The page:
mass A number that shows how much an object resists speeding up and slowing down — basically a measure of how much matter that object is made from.
methane A hydrocarbon with the chemical formula CH 4 (meaning there are four hydrogen atoms bound to one carbon atom). It’s a natural constituent of what’s known as natural gas. It’s also emitted by decomposing plant material in wetlands and is belched out by cows and other ruminant livestock. From a climate perspective, methane is 20 times more potent than carbon dioxide is in trapping heat in Earth’s atmosphere, making it a very important greenhouse gas.
NASA See National Aeronautics and Space Administration
observatory (in astronomy) The building or structure (such as a satellite) that houses one or more telescopes.
orbit The curved path of a celestial object or spacecraft around a star, planet or moon. One complete circuit around a celestial body.
organism Any living thing, from elephants and plants to bacteria and other types of single-celled life.
oxygen A gas that makes up about 21 percent of the atmosphere. All animals and many microorganisms need oxygen to fuel their metabolism.
ozone A colorless gas that forms high in the atmosphere and at ground level. When it forms at Earth’s surface, ozone is a pollutant that irritates eyes and lungs. It is also a major ingredient of smog.
ozone layer A layer in Earth’s stratosphere. It contains a lot of ozone, which helps block much of the sun’s biologically damaging ultraviolet radiation.
planet A celestial object that orbits a star, is big enough for gravity to have squashed it into a roundish ball and it must have cleared other objects out of the way in its orbital neighborhood. To accomplish the third feat, it must be big enough to pull neighboring objects into the planet itself or to sling-shot them around the planet and off into outer space. Astronomers of the International Astronomical Union (IAU) created this three-part scientific definition of a planet in August 2006 to determine Pluto’s status. Based on that definition, IAU ruled that Pluto did not qualify. The solar system now includes eight planets: Mercury, Venus, Earth, Mars, Jupiter, Saturn, Uranus and Neptune.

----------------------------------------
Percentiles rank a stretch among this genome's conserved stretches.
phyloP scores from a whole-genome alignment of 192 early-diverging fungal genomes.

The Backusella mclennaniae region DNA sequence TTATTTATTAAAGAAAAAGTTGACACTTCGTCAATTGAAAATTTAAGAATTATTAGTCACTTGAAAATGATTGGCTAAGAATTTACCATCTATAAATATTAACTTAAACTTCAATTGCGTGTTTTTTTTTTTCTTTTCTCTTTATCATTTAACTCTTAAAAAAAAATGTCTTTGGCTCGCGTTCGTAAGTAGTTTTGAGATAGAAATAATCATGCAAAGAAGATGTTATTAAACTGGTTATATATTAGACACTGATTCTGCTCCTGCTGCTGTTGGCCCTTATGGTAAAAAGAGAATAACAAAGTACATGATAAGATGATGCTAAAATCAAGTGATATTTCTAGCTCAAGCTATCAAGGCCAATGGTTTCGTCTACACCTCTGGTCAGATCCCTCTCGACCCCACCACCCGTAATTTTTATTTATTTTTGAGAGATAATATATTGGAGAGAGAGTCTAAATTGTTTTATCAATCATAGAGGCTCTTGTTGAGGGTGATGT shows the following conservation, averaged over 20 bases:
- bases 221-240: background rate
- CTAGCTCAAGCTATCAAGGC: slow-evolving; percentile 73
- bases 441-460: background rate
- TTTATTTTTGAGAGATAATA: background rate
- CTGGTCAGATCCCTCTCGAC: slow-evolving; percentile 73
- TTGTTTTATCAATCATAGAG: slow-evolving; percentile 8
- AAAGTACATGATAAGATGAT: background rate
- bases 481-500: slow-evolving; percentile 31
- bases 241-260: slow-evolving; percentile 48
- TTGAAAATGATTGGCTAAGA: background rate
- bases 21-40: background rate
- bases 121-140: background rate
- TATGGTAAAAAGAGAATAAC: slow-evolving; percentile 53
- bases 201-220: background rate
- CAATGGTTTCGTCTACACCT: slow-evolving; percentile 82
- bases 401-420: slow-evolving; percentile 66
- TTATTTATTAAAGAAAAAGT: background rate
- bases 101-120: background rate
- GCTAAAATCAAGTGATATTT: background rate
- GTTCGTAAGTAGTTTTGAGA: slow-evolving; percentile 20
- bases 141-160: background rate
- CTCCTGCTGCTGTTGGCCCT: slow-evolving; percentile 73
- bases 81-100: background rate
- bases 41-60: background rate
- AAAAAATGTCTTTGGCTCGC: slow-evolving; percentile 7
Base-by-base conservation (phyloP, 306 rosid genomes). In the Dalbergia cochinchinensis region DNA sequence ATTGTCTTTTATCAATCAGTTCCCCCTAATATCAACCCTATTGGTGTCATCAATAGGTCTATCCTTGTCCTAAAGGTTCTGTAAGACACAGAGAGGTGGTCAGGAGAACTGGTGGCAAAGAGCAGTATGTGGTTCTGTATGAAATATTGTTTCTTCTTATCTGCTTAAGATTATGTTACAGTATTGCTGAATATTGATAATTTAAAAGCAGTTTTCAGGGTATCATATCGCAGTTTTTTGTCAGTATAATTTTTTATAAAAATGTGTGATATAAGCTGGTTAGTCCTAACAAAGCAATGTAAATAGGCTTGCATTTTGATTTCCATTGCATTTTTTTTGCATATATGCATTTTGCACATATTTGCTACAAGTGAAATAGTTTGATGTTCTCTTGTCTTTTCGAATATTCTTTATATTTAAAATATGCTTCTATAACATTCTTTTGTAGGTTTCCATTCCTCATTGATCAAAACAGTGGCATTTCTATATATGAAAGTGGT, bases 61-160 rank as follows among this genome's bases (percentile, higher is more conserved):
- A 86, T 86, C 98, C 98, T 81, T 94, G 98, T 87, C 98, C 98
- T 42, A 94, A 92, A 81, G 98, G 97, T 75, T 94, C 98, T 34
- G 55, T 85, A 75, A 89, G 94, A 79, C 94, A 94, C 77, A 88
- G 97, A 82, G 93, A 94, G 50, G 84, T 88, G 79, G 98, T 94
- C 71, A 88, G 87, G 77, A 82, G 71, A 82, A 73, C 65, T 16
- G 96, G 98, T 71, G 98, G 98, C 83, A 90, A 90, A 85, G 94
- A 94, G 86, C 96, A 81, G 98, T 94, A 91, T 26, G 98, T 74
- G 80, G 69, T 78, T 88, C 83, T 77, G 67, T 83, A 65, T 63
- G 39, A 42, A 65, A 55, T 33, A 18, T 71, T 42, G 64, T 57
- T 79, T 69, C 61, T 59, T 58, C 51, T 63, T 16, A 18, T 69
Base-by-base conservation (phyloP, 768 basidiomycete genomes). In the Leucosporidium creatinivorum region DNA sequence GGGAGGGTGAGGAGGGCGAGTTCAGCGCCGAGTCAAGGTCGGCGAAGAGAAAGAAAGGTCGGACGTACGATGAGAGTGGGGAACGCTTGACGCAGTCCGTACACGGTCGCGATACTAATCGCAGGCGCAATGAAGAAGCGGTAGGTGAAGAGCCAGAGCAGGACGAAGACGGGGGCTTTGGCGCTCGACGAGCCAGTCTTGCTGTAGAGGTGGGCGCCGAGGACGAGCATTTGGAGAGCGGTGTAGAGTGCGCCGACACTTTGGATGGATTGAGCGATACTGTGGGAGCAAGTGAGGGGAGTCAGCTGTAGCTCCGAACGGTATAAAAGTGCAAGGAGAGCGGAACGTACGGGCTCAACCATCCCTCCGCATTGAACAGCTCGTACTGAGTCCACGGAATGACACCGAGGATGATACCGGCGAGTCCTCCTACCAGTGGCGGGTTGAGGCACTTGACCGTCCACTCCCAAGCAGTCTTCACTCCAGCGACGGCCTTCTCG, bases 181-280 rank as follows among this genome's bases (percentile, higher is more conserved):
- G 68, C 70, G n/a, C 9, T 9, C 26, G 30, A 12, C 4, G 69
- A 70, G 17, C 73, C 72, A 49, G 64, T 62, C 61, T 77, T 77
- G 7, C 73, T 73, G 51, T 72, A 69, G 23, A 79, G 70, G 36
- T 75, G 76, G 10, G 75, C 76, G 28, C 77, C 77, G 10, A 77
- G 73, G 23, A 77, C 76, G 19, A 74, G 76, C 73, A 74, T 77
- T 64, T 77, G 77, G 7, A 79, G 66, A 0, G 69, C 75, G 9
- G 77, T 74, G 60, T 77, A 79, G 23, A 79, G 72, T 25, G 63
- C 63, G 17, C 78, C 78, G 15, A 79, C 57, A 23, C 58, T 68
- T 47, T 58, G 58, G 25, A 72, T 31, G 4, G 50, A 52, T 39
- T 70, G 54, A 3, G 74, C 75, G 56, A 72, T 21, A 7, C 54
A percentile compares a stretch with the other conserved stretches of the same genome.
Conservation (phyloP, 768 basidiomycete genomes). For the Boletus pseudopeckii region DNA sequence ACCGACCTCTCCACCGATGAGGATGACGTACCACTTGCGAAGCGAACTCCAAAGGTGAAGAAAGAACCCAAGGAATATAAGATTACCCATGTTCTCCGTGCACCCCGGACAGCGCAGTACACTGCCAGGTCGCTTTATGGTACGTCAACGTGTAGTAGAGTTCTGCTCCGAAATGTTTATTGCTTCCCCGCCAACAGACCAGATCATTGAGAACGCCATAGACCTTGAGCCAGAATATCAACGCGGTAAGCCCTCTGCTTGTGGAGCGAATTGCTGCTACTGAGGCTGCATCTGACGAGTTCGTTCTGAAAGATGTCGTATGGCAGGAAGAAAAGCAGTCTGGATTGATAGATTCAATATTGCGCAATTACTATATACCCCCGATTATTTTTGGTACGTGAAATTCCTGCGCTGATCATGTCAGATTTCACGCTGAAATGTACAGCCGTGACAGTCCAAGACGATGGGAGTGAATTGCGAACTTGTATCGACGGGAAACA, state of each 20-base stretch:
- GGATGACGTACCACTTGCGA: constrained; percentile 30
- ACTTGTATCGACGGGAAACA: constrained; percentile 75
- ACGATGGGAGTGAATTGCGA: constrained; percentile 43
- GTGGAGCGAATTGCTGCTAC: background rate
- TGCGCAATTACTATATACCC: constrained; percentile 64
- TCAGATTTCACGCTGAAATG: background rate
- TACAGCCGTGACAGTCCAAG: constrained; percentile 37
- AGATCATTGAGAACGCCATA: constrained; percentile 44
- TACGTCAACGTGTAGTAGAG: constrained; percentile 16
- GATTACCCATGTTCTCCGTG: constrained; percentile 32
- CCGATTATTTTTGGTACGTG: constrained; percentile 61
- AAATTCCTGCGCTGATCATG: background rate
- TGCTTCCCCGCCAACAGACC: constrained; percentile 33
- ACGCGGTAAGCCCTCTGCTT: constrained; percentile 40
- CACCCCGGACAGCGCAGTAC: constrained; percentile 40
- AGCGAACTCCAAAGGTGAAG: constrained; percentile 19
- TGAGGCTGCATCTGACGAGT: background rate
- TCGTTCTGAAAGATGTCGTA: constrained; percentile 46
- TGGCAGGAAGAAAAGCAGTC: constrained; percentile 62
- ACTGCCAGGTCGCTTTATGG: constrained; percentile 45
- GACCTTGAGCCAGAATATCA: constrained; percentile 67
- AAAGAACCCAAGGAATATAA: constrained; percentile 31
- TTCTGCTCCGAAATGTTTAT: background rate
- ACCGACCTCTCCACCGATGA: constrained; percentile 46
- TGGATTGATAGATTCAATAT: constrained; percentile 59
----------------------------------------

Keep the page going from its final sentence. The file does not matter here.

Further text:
Pluto A dwarf planet that is located in the Kuiper Belt, just beyond Neptune. Pluto is the tenth largest object orbiting the sun.
radiation (in physics) One of the three major ways that energy is transferred. (The other two are conduction and convection.) In radiation, electromagnetic waves carry energy from one place to another. Unlike conduction and convection, which need material to help transfer the energy, radiation can transfer energy across empty space.
science fiction A field of literary or filmed stories that take place against a backdrop of fantasy, usually based on speculations about how science and engineering will direct developments in the distant future. The plots in many of these stories focus on space travel, exaggerated changes attributed to evolution or life in (or on) alien worlds.
SETI An abbreviation for search for extraterrestrial life, meaning life on other worlds.
solar system The eight major planets and their moons in orbit around the sun, together with smaller bodies in the form of dwarf planets, asteroids, meteoroids and comets.
speed of light A constant often used in physics, corresponding to 1.080 billion kilometers (671 million miles) per hour.
star The basic building block from which galaxies are made. Stars develop when gravity compacts clouds of gas. When they become dense enough to sustain nuclear-fusion reactions, stars will emit light and sometimes other forms of electromagnetic radiation. The sun is our closest star.
stellar An adjective that means of or relating to stars.
sun The star at the center of Earth’s solar system. It’s an average size star about 26,000 light-years from the center of the Milky Way galaxy. Or a sunlike star.
technology The application of scientific knowledge for practical purposes, especially in industry — or the devices, processes and systems that result from those efforts.
telescope Usually a light-collecting instrument that makes distant objects appear nearer through the use of lenses or a combination of curved mirrors and lenses. Some, however, collect radio emissions (energy from a different portion of the electromagnetic spectrum) through a network of antennas.
ultraviolet light A type of electromagnetic radiation with a wavelength from 10 nanometers to 380 nanometers. The wavelengths are shorter than that of visible light but longer than X-rays.
X-ray A type of radiation analogous to gamma rays, but of somewhat lower energy.